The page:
3. either bills the creditor for its fair share and remits the client’s gross payment, or deducts the fair share contribution from the client’s payment, according to the creditor’s requirements.

 

CA-FEC 9.03

When a DMP is discontinued, the organization is responsible for providing notice of discontinuation to the creditor within identified timeframes, as per creditor requirements.
 
2022 Edition

Financial Education and Counselling Services (CA-FEC) 10: Referrals and System Collaborations

Clients receive referrals to a network of community resources and service providers when additional services are needed.
1
All elements or requirements outlined in the standard are evident in practice, as indicated by full implementation of the practices outlined in the Practice Standards.
2
Practices are basically sound but there is room for improvement, as noted in the ratings for the Practice Standards; e.g.,
  • Minor inconsistencies and not yet fully developed practices are noted; however, these do not significantly impact service quality; or
  • Procedures need strengthening; or
  • With few exceptions, procedures are understood by staff and are being used; or
  • For the most part, established timeframes are met; or
  • Proper documentation is the norm and any issues with individual staff members are being addressed through performance evaluations and training; or
  • Active client participation occurs to a considerable extent.
3
Practice requires significant improvement, as noted in the ratings for the Practice Standards. Service quality or program functioning may be compromised; e.g.,
  • Procedures and/or case record documentation need significant strengthening; or
  • Procedures are not well-understood or used appropriately; or
  • Timeframes are often missed; or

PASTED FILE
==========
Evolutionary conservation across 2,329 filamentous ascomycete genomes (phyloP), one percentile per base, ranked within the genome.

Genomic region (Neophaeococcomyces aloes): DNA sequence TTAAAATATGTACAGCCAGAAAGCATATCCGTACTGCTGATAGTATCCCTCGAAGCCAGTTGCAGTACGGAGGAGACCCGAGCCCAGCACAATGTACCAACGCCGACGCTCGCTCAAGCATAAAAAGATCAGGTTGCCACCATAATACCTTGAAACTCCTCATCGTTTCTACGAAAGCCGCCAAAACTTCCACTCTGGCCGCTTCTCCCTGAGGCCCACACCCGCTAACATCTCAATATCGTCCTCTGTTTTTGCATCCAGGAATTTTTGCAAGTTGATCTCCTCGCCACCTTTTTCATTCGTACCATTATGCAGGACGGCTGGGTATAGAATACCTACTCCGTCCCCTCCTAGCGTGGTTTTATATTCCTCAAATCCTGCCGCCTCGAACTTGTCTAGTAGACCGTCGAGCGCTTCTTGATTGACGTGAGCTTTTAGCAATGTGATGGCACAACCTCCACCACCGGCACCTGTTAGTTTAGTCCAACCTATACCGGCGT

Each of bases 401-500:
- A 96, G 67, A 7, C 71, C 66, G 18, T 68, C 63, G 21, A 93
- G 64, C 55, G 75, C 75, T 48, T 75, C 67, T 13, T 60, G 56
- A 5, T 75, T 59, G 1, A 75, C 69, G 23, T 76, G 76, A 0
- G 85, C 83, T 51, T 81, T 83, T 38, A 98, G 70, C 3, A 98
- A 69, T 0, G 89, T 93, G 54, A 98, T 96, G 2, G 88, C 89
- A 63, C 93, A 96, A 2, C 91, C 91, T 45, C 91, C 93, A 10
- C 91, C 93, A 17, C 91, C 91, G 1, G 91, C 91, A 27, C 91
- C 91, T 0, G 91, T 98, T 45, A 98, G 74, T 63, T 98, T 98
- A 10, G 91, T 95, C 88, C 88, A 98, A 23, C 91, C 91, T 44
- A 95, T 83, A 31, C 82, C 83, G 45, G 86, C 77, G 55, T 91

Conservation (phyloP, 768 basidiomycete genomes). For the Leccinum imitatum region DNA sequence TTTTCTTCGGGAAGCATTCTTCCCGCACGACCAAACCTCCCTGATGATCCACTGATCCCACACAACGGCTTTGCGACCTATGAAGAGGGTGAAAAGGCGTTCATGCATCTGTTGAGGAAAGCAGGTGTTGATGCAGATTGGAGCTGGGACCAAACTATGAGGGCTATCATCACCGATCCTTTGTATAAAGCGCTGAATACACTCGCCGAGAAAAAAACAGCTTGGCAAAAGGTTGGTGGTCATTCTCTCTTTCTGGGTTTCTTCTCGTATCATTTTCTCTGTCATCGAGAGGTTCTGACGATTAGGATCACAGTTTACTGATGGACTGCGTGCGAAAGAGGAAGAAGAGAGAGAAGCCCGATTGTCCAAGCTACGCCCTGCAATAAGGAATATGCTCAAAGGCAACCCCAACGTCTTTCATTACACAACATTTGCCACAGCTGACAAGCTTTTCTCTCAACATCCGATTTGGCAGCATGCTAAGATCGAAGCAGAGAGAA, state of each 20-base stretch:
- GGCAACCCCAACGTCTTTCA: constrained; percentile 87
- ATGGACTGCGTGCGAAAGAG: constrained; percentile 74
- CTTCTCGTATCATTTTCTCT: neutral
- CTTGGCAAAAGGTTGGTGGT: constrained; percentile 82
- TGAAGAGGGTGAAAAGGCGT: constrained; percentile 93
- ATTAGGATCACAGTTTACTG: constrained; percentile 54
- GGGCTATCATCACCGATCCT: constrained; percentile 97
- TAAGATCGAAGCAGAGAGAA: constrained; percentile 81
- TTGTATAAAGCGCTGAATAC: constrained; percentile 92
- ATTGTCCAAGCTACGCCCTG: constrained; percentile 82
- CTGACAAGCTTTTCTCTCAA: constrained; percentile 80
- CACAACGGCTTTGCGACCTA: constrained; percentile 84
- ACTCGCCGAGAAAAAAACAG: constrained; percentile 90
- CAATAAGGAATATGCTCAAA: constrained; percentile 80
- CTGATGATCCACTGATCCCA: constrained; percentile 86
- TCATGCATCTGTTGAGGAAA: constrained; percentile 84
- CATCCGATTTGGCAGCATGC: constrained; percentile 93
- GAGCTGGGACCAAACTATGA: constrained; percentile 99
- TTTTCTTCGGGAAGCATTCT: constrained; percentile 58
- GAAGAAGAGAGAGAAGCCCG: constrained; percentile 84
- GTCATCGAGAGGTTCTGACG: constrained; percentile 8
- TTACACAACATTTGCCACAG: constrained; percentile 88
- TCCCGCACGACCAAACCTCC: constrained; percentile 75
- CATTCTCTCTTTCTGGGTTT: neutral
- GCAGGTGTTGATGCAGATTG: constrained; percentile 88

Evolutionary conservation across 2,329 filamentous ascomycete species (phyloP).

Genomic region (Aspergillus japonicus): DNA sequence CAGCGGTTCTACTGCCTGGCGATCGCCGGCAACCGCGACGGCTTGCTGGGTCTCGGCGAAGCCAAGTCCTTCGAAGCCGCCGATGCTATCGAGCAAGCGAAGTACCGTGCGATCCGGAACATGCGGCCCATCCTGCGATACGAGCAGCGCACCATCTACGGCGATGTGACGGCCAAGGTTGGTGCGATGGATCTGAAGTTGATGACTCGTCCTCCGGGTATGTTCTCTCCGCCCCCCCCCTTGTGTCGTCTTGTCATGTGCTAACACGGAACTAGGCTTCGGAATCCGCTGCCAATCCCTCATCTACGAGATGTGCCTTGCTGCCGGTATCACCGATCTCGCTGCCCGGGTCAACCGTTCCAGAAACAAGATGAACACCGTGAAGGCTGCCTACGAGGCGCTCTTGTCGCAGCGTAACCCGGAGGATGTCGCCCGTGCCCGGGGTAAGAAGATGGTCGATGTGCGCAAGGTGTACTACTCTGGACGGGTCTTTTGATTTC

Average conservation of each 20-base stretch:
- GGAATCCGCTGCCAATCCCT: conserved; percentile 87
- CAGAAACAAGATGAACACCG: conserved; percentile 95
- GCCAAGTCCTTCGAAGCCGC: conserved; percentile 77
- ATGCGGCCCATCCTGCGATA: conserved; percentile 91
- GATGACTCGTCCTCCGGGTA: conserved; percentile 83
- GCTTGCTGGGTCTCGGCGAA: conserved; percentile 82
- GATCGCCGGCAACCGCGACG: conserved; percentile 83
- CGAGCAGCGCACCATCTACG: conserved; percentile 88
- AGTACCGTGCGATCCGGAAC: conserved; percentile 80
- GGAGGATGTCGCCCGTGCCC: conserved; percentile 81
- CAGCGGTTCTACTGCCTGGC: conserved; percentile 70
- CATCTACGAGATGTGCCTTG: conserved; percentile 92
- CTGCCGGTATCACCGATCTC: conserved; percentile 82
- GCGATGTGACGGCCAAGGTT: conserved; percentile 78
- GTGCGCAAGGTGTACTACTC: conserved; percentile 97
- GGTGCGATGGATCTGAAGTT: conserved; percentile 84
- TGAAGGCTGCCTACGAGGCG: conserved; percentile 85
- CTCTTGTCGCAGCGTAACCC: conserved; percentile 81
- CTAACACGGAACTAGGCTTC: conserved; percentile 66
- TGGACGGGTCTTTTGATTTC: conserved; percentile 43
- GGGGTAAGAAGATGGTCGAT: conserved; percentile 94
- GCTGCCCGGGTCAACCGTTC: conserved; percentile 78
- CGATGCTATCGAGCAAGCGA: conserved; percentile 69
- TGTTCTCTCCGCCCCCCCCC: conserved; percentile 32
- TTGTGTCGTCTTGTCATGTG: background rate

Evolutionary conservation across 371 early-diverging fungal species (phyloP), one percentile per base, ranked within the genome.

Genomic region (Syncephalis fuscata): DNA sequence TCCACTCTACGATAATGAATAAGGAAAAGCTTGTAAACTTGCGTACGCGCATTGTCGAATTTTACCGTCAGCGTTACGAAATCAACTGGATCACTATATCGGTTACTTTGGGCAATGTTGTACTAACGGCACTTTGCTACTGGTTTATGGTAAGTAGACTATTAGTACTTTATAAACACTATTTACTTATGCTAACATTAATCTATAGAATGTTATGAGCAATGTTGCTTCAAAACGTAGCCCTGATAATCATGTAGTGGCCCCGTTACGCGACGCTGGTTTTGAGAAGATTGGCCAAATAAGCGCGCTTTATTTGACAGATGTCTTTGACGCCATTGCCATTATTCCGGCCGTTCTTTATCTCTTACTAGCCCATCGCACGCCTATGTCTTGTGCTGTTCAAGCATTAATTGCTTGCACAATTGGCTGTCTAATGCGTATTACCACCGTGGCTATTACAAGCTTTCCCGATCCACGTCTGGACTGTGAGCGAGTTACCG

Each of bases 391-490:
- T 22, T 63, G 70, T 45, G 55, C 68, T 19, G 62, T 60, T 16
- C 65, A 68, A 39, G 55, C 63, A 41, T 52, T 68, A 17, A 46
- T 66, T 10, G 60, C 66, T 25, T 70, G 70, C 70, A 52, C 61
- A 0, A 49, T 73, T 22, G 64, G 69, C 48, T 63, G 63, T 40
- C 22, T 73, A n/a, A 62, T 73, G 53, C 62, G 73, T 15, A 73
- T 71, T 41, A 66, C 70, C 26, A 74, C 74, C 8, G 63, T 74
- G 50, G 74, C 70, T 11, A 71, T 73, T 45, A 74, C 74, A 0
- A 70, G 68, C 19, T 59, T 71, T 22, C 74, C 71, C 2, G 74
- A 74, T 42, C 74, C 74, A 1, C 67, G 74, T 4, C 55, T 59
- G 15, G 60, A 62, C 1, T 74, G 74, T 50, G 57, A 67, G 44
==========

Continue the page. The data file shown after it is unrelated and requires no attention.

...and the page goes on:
• Several client records are missing important information; or
  • Client participation is inconsistent. 
4
Implementation of the standard is minimal or there is no evidence of implementation at all, as noted in the ratings for the Practice Standards; e.g.,
  • No written procedures, or procedures are clearly inadequate or not being used; or 
  • Documentation is routinely incomplete and/or missing.      
Self-Study EvidenceOn-Site EvidenceOn-Site Activities
  • Procedures for referring individuals to services
  • Referral directory
  • Interviews may include:
    1. Program director
    2. Relevant personnel
    3. Clients
  • Review client files

 

CA-FEC 10.01

The organization refers clients to services relevant to financial management and the resolution of credit problems using financial, legal, and self-help resources.

Interpretation

The organization must make referrals when the client’s assessment indicates that supplemental services are necessary. For instance, when clients indicate issues that cannot be addressed by a financial education and counselling service, such as mental health issues and/or substance use, the organization should make referrals for evaluations in other social service areas.

The organization should also provide clients with access to information on mental health services, educational opportunities, economic security, transportation, housing, consumer protection, legal referral services, and other community supports through referrals and resource materials. Individuals experiencing a financial crisis, including foreclosure and eviction, are more likely to experience high levels of stress, poor physical health, depression, anxiety, and risk for suicide. When identified, these individuals should be referred to appropriate crisis and support services.
Examples: The organization may offer referrals to another service provider when clients request specific times, locations, services, or methods of service delivery (for example, telephone or Internet) that the organization is not able to provide or promptly provide, or when the organization does not offer DMPs, so clients can connect with providers that can meet their needs.

 

CA-FEC 10.02

The organization develops a comprehensive network of referral sources and provides the names of multiple resources, when available.
 
2022 Edition

Financial Education and Counselling Services (CA-FEC) 11: Client File Review

The worker and a supervisor or peer team conduct quarterly reviews of a randomly selected sample of client files using indicators that are defined and measurable and address the quality of services provided including:
  1. assessment; 
  2. debt management plans, as appropriate; 
  3. results of service in relation to objectives and potential problems; and 
  4. client retention.
1
All elements or requirements outlined in the standard are evident in practice, as indicated by full implementation of the practices outlined in the Practice Standards.
2
Practices are basically sound but there is room for improvement, as noted in the ratings for the Practice Standards; e.g.,
  • Minor inconsistencies and not yet fully developed practices are noted; however, these do not significantly impact service quality; or